The fact is that with the help of the BMP-1 complex (a 73-mm gun, coupled with it 7.62 mm machine gun and ATGM "Malyutka"), it was difficult to solve fire missions to defeat typical "infantry" targets - open, lying and especially sheltered manpower, light armored vehicles such as American BTR M113, light defensive structures, as well as to repel attacks of low-flying aircraft and helicopters.

In addition, the experience of combat use of BMP-1 showed that the 2A28 gun did not effectively combat tanks and other armored vehicles due to insufficient accuracy and short range of fire, and because of the low power of the ammunition at the target. Therefore, only ATGMs are used in BMP-1 to defeat such targets.

The BMP-1 main gun, the 73-mm 2A20 low-pressure smoothbore firing the PG-9 fin-stabilized projectile, proved ineffective due to the limited range of the round and its vulnerability to winds while in flight. Moreover, the guns semiautomatic loading system not only slowed the rate-of-fire, but also jammed frequently. And because the gun automatically moved to 3.5 degree elevation after firing, the gunners sight was moved off-target. The gun had a theoretical rate-of-fire of four rounds per minute, but this was rarely, if ever, achieved in combat. The guns limited range of elevation and depression - from -3 degrees to +33 degrees - was another disadvantage. The BMP1s coaxial 7.62-mm machine gun was similarly limited in elevation and depression.

The BMP-1 also carried the AT-3 Sagger missile, fired from a launch rail over the main gun. Reloading the missile launcher entailed nearly complete exposure for the gunner. To track the missile in flight, he had to keep the sights crosshairs on the target with his righthand joystick and traverse the turret with his left hand.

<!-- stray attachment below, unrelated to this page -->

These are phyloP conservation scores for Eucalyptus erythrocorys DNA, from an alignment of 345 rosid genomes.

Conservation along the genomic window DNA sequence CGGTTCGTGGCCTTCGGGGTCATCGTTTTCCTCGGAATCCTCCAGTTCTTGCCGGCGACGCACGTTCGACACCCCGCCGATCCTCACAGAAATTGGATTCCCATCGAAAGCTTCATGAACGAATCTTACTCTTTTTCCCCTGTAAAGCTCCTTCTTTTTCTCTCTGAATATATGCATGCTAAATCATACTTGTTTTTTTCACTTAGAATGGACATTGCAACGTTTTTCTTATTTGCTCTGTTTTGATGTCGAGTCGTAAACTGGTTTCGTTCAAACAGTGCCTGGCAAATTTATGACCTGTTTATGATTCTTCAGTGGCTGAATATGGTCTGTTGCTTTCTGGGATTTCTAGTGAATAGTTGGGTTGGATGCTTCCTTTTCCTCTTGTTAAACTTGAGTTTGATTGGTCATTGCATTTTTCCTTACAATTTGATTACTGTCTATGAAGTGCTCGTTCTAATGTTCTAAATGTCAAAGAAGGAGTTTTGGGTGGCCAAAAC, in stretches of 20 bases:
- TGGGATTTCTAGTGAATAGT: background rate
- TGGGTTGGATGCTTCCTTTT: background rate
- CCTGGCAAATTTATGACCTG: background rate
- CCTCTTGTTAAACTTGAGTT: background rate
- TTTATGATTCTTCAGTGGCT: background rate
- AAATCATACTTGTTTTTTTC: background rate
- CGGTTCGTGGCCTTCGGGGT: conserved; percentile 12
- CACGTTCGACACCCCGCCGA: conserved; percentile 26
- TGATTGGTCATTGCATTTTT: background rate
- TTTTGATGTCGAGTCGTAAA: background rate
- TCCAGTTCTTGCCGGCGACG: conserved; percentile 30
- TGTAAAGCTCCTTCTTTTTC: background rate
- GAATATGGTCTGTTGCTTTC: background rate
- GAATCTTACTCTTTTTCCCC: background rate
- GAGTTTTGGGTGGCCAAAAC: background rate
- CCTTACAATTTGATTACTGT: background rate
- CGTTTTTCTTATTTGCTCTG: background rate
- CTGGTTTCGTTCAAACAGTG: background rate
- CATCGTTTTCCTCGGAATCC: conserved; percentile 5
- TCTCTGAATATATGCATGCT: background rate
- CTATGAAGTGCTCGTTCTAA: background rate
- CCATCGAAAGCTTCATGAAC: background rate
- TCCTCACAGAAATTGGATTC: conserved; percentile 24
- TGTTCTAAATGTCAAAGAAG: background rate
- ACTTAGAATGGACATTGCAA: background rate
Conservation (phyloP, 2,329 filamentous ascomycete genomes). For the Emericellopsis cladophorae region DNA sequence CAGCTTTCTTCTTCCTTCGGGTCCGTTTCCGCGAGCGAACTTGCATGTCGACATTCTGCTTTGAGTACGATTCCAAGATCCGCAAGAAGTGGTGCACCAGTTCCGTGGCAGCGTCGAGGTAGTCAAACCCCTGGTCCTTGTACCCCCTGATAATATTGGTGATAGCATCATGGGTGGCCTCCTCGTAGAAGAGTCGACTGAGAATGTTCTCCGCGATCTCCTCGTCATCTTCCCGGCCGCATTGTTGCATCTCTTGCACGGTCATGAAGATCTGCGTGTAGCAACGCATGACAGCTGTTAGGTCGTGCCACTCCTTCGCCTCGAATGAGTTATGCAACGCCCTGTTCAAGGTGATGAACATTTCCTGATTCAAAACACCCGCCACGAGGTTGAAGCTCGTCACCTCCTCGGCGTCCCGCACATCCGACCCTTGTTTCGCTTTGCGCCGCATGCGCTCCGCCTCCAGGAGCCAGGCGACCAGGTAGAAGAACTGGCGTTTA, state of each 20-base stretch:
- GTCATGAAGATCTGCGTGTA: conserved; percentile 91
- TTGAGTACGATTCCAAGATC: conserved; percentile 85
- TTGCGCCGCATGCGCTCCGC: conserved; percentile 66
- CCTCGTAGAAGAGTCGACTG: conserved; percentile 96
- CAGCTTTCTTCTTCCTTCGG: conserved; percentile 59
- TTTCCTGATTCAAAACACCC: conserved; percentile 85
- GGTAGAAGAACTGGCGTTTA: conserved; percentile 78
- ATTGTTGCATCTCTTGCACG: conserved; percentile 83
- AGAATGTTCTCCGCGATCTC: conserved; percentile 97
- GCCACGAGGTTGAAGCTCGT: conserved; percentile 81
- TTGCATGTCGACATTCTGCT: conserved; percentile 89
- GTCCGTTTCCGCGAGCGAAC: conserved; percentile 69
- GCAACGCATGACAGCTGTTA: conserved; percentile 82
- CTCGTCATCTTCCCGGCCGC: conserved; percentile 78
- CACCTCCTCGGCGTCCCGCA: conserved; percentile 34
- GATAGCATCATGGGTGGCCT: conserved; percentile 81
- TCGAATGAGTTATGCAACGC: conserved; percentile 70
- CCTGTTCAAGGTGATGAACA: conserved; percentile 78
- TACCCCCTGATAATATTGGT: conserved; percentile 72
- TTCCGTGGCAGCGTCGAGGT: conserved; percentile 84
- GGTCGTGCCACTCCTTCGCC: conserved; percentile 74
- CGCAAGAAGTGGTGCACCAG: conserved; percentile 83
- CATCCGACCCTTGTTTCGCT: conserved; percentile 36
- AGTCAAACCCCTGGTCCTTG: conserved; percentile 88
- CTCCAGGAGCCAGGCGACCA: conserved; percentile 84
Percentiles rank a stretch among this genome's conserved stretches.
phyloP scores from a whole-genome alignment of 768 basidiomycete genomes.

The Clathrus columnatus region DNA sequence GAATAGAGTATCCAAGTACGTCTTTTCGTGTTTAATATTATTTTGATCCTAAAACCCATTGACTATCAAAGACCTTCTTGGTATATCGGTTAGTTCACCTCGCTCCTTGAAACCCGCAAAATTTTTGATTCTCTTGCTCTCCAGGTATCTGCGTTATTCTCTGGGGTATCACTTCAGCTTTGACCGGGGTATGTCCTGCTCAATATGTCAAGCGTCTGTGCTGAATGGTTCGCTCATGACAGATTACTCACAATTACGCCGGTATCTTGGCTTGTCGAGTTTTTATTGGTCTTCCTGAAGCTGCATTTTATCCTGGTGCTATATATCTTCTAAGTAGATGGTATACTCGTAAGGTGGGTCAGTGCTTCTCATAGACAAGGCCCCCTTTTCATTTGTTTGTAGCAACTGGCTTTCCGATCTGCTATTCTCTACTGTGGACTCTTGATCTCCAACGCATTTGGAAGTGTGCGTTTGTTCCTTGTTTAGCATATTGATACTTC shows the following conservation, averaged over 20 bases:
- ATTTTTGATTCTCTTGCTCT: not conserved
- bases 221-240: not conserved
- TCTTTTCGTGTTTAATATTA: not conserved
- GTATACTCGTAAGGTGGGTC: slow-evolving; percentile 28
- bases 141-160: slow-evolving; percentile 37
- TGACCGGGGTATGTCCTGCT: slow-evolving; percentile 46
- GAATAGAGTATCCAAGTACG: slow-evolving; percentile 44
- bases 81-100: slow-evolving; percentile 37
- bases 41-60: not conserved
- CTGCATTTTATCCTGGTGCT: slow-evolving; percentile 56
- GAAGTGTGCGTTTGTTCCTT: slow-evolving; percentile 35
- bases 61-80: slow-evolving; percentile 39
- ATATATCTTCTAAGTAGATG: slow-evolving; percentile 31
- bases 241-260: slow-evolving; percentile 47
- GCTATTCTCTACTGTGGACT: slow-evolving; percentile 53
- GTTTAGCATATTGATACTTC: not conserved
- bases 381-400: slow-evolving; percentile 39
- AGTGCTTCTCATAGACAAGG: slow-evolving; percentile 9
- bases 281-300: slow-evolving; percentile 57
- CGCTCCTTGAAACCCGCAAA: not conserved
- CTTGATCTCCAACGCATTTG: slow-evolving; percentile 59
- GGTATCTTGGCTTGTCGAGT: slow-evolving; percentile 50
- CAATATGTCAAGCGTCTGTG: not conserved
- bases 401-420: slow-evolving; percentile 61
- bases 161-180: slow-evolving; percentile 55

It was first shown to the general public at the military parade in November 1982. As of 1995, BMP-2 was in service with the following countries: Russia, Algeria (230 units), Afghanistan, Angola, Armenia, Azerbaijan, Belarus, Georgia, India, Iran, Iraq, Jordan, Kazakhstan, Kuwait, Sierra Leone , Slovakia (93 units), Sudan, Syria, Tajikistan, Turkmenistan, Ukraine, Uzbekistan, Finland (110 units), the Czech Republic (187 units), Sri Lanka, Yemen, Kuwait.

On 29 September 2017, State Corporation Rostek and the RF Ministry of Defense signed a contract for the modernization of 540 BMP-2 and BMD-2 in the framework of the new state armament program for 2018-2025. This was announced on Friday by the head of Rostekh Sergei Chemezov. On the part of the state corporation, the agreement was signed by the Deputy General Director of the Holding "High Precision Complexes" (part of Rostech), the Managing Director of the PCU Dmitry Konoplev, and from the Ministry of Defense - Deputy Minister Yuri Borisov.

"Today we signed an agreement on the modernization of 540 combat vehicles BMP-2 and BMD-2," Chemezov said. According to him, the contract implies the modernization of military vehicles under the state defense order for the needs of the Russian Defense Ministry in the framework of the state program of armaments for 2018-2025. The contract is concluded for 10 years, said Borisov. "We signed today a ten-year contract that will determine your [PCP] production activities for the production of light armored vehicles for the entire period of the new state program," he said.